Ex-AIPAC official threatens to uncover mass spying at Israel lobby
Is US’s most influential advocate for Israel about to implode?
A former foreign policy chief for the largest Israeli lobby in the US is threatening to provide evidence members of the organization regularly trafficked in classified US government information.
The claim comes in the midst of an increasingly ugly lawsuit in which parties have alleged or admitted to mass viewing of pornography among senior staffers at AIPAC as well as extra-marital affairs.
Steve Rosen, who was in charge of foreign policy issues at AIPAC until 2005, is suing his former employer for $20 million, alleging that AIPAC defamed him when they fired him. Rosen and colleague Keith Weissman were charged in 2004 with espionage for allegedly pressuring a Washington Post reporter into running classified US government information they had obtained about Iran. The charges were dropped last year, evidently due to lack of evidence.
But AIPAC fired Rosen years before the charges were dropped, on the grounds that Rosen’s “conduct did not comport with what AIPAC would expect of its employees.”
But Rosen disputes this, and his lawsuit aims to prove that what he allegedly did was standard practice at AIPAC. The Washington Post‘s Jeff Stein reports:
Rosen says his actions were common practice at the organization. He said his next move is to show that AIPAC, Washington’s major pro-Israeli lobbying group by far, regularly traffics in sensitive U.S. government information, especially material related to the Middle East.
“I will introduce documentary evidence that AIPAC approved of the receipt of classified information,” he said by e-mail. “Most instances of actual receipt are hard to document, because orally received information rarely comes with classified stamps on it nor records alerts that the information is classified.”
But Rosen said he would produce “statements of AIPAC employees to the FBI, internal documents, deposition statements, public statements and other evidence showing that [the] receipt of classified information by employees other than [himself] … was condoned … for months prior to being condemned in March 2005 after threats from the prosecutors.”“Unfortunately for AIPAC, Rosen has 180 documents which could prove that Howard Kohr, AIPAC’s executive director, and probably the AIPAC board as well, knew exactly what Rosen was doing,” reports M.J. Rosenberg at Al-Jazeera.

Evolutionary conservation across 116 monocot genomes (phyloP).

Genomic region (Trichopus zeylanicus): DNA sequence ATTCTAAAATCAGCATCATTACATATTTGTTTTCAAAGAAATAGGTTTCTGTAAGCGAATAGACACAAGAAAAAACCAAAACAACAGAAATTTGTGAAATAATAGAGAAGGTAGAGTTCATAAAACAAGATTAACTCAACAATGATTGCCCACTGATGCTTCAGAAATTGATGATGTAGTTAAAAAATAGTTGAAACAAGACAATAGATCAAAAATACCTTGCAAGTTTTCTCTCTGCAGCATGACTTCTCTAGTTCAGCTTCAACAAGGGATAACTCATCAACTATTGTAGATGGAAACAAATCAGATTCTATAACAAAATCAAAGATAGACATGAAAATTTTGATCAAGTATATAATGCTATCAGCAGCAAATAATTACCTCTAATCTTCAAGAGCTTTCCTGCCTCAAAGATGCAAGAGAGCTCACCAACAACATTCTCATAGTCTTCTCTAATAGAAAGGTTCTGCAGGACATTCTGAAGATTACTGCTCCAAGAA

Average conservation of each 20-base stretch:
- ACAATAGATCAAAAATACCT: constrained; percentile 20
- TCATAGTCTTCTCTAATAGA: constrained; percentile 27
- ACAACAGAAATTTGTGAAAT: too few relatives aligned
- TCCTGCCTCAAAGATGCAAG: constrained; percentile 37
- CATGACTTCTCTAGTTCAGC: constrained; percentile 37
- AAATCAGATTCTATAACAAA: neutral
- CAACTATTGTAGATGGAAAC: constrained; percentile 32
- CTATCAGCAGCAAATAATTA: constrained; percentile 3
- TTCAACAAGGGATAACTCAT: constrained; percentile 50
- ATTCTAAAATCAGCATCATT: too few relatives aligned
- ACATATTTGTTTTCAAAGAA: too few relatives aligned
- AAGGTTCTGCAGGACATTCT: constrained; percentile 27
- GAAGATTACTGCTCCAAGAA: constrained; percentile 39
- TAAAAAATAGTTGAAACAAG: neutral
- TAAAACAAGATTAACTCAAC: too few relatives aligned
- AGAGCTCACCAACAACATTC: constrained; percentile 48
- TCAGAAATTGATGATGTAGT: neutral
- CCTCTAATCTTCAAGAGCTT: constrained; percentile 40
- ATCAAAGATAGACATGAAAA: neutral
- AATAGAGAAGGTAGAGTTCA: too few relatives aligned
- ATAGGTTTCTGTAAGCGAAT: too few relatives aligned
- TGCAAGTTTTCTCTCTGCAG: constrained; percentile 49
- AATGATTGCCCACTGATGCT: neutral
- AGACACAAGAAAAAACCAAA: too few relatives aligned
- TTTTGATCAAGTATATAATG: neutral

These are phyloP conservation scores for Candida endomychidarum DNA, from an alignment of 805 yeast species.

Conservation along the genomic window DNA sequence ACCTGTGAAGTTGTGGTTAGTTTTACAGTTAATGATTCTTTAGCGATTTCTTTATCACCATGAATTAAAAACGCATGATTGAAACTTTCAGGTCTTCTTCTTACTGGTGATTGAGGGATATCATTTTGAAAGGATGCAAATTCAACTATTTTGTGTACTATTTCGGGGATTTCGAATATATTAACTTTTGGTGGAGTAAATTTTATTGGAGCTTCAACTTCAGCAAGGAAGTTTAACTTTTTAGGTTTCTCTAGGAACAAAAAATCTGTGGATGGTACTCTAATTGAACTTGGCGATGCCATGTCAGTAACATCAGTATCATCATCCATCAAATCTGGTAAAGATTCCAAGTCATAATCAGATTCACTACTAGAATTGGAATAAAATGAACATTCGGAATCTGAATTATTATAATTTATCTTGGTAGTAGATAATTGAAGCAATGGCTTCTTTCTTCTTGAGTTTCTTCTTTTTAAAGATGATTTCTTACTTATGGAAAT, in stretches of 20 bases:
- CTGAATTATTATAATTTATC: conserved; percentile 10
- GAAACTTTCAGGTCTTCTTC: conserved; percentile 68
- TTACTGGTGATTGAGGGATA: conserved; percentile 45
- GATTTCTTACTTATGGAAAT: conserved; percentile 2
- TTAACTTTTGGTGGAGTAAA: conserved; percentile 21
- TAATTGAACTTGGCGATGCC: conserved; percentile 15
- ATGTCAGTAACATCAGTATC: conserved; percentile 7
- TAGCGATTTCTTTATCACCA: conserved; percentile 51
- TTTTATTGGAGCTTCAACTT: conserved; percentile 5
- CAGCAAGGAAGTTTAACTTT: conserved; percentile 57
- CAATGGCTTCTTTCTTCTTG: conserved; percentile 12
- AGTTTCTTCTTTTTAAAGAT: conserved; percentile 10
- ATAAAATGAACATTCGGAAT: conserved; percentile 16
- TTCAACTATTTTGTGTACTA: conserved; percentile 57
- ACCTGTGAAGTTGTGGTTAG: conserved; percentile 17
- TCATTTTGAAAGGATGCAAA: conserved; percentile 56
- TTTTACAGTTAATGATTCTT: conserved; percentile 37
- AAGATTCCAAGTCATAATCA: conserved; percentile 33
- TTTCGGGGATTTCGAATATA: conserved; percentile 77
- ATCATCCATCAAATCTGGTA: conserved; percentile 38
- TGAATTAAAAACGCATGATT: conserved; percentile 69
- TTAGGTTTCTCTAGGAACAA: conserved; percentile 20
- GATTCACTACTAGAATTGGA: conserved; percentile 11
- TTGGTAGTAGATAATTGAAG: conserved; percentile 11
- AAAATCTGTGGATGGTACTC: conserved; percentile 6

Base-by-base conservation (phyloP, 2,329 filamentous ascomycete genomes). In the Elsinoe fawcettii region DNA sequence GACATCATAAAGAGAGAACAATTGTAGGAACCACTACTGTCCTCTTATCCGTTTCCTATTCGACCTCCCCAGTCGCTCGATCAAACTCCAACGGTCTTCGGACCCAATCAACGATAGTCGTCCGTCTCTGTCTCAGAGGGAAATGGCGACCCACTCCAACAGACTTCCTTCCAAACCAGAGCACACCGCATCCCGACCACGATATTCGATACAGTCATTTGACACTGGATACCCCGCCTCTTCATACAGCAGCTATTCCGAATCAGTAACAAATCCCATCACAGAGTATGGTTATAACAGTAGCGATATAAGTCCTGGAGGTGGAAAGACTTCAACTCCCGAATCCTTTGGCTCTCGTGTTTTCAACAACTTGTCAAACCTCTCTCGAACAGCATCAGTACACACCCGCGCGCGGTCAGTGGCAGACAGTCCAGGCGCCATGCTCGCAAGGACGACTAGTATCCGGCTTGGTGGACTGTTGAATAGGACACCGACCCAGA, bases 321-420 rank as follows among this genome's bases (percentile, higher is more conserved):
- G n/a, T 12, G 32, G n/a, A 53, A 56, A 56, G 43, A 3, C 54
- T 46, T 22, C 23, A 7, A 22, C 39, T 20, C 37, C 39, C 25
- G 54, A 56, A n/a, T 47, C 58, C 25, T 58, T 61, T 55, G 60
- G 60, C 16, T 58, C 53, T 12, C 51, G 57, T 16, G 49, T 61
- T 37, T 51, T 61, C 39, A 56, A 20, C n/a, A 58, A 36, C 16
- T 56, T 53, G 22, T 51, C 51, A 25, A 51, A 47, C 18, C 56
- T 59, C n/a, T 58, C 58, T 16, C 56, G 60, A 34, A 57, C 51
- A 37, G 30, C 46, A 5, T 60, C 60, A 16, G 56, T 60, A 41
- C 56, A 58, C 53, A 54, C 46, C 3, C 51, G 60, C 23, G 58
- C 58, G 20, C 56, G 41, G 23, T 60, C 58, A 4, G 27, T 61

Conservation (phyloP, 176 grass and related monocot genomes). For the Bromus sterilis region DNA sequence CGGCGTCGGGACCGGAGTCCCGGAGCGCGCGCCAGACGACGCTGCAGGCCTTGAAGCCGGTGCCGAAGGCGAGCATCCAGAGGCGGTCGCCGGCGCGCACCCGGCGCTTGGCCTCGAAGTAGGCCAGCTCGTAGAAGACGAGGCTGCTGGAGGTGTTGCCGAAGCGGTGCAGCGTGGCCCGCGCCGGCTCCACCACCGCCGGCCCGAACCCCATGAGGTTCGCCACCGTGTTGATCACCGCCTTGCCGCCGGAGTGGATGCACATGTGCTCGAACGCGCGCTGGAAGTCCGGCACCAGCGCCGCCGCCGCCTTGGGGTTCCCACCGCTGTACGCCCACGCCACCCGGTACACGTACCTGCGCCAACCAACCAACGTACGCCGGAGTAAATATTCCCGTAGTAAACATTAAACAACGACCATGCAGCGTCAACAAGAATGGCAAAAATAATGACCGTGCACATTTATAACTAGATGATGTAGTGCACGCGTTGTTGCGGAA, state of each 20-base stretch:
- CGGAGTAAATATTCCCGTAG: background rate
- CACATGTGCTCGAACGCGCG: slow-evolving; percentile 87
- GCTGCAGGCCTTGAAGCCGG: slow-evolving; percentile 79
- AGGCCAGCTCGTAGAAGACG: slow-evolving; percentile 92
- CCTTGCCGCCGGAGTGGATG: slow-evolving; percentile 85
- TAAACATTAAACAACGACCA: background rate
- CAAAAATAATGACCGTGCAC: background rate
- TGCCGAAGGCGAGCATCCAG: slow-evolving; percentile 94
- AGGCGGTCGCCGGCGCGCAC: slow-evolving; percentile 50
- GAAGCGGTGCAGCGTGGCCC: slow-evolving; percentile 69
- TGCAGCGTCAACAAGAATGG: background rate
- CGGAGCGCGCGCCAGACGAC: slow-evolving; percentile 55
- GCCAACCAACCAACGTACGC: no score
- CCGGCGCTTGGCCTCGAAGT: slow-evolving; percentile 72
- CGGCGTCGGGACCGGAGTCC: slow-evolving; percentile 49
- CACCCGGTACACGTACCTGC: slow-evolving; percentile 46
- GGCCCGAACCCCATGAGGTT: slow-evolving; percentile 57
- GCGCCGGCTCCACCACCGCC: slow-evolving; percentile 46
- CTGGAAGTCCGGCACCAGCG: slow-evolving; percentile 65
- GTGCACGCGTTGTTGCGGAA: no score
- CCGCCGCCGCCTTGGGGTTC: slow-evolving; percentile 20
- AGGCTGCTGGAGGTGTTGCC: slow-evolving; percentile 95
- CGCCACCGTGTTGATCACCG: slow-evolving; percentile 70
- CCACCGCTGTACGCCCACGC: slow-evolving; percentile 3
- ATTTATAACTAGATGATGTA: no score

He suggests that Rosen’s threat to reveal AIPAC trafficking of data is meant to intimidate the lobby group into settling out of court. Making the lawsuit go away “will not be easy – even if Steve Rosen ultimately accepts a payoff from the organization and refrains from telling what he knows,” Rosenberg writes.
Other elements of the lawsuit could prove embarrassing, if not politically toxic. Lawyers for AIPAC got Rosen to admit he viewed pornography on work computers, but Rosen has countered that the head of AIPAC and his closest colleagues openly watched porn at work. The Jewish Daily Forward reports:
“I witnessed [AIPAC executive director] Howard Kohr viewing pornographic material, [Kohr’s secretary] Annette Franzen viewing pornographic material, probably a dozen other members of the staff,” Rosen said in his deposition. He added that, according to a Nielsen survey, more than a quarter of Americans regularly view pornographic websites at their workplace.
Later in his deposition, the former lobbyist also said he had heard from directors at AIPAC about their visits to prostitutes and he claimed Kohr had routinely used “locker room language” at the AIPAC offices.Rosenberg posits that the lawsuit “could well destroy the lobby without ever making its way on to the front page. AIPAC is under siege, and is spending millions to stay alive.”